Voice over IP (VoIP) communications are transmitted via the internet and therefore need to be allowed to pass through your firewall.
A basic VoIP call is based on Session Initiation Protocol (SIP), which is the most common protocol used today. A SIP VoIP call is carried out using User Datagram Protocol (UDP), and incorporates two protocols: Session Initiation Protocol (SIP) for call establishment and termination, and Real Time Protocol (RTP) for media (audio and/or video). SIP can also be carried out using Transmission Control Protocol (TCP) but for the purpose of this post I will refer to SIP carried out using UDP.
Every RTP stream uses two connections, one for media and one for control data. The control data protocol is called RTP Control Protocol (RTCP) and is used to provide feedback on QoS in the media stream by periodically sending statistical information.
Basic SIP deployments supported by the SIP filter
A VoIP call requires a minimum of three opened connections, one for SIP and two or more for media. Since the media ports are usually selected dynamically by the phone, the firewall needs to understand SIP in order to open and close the media connections.
In Forefront TMG, we have developed a SIP filter to manage the opening and closing of the media connections automatically, based on the SIP transactions between allowed endpoints. The filter also checks quota, thus preventing DoS attacks by ensuring that only a configurable number of calls or registrations is allowed by the firewall.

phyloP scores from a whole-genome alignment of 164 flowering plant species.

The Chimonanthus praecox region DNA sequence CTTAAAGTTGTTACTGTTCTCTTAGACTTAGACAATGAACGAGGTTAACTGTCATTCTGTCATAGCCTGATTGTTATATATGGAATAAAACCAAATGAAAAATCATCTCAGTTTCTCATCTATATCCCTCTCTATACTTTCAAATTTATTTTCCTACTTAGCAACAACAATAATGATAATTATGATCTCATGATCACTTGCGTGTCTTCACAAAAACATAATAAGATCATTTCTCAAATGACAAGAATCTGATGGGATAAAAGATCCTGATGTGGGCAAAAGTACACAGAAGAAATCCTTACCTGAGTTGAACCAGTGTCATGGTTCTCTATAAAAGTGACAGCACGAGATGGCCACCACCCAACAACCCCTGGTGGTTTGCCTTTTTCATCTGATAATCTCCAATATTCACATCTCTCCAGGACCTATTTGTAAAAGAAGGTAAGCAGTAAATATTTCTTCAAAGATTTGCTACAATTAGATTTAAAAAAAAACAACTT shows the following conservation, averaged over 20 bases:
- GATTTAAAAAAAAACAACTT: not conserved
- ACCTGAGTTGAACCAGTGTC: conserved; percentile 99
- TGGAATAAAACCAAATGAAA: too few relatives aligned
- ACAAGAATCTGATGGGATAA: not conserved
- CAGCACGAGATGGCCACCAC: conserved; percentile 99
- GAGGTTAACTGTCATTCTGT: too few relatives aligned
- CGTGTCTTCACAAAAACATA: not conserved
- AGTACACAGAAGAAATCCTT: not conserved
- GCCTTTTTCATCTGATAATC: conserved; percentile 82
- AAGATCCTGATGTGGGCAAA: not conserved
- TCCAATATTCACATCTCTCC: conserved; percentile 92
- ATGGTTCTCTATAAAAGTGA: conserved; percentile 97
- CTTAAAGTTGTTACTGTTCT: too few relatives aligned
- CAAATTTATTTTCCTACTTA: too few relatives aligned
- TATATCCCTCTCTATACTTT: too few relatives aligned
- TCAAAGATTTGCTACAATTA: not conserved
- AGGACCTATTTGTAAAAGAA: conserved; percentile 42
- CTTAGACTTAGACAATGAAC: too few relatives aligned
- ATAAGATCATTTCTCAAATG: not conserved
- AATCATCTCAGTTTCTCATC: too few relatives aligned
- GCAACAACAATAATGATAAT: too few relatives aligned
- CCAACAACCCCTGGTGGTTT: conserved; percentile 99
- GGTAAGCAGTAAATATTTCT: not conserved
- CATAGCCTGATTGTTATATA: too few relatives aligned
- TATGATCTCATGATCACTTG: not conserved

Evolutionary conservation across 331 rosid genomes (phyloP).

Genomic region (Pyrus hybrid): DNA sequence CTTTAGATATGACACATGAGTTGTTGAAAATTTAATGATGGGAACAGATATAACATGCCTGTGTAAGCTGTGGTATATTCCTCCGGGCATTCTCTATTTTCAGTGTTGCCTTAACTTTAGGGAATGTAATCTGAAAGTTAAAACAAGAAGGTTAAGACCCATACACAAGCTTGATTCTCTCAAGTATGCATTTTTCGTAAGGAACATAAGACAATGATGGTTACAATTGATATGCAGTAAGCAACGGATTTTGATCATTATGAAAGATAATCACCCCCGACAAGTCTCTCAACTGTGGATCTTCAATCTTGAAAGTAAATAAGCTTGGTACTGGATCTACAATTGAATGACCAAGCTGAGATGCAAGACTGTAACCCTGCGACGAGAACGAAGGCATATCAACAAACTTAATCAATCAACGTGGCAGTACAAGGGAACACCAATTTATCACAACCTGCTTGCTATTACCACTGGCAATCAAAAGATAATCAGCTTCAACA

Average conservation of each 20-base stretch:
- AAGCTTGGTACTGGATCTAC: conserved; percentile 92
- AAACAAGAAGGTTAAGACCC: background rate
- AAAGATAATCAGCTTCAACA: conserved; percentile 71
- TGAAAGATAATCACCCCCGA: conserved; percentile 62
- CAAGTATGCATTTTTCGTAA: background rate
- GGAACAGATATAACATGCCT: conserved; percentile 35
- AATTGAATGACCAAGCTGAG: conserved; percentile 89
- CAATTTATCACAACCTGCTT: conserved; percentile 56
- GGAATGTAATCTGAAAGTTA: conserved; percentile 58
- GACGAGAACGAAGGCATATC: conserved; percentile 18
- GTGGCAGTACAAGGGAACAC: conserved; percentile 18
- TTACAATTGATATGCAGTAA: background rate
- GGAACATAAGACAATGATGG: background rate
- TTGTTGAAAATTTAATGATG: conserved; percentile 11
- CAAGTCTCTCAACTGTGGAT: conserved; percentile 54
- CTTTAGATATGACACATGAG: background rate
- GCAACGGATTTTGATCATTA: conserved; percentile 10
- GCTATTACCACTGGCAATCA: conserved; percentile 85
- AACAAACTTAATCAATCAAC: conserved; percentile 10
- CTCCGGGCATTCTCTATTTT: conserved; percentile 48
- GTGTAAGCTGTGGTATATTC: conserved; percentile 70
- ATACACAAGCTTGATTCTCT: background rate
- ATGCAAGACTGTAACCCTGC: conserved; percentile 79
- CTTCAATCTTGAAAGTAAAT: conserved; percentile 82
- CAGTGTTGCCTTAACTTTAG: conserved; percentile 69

Configuring VoIP with the Forefront TMG SIP filter is very easy and straightforward. We have divided the VoIP deployments into two main scenarios:
1. Centrex – In the diagram below we see a deployment where the organization doesn’t own a PBX.The phones in the organization are connected to the VoIP service provider. This scenario is most commonly referred to as a SIP Centrex.
Centrex deployment requires the filter to ensure that all the phones in the organization can access the VoIP provider and vice versa.
2. SIP trunk – In the diagram below we see a deployment where the organization does own a PBX, which is located in a different segment than the phones, and the organization’s phones are connected directly to the PBX. You can also see that the PBX is connected to a VoIP service provider for long distance calls termination.
SIP Trunk deployment requires the filter to ensure that all the phones in and out of the organization can access the PBX, and that the PBX can access the SIP Trunk proxy.
Obviously the deployments are different in most offices but when you break them down you will see that the base is one of the two deployments I mentioned here.
To start configuring your VoIP deployments using the VoIP wizard click the “configure VoIP” button
Senior Software Development Engineer
Reviewers: Gabriel Koren, Shimon Yannay, Nir Katz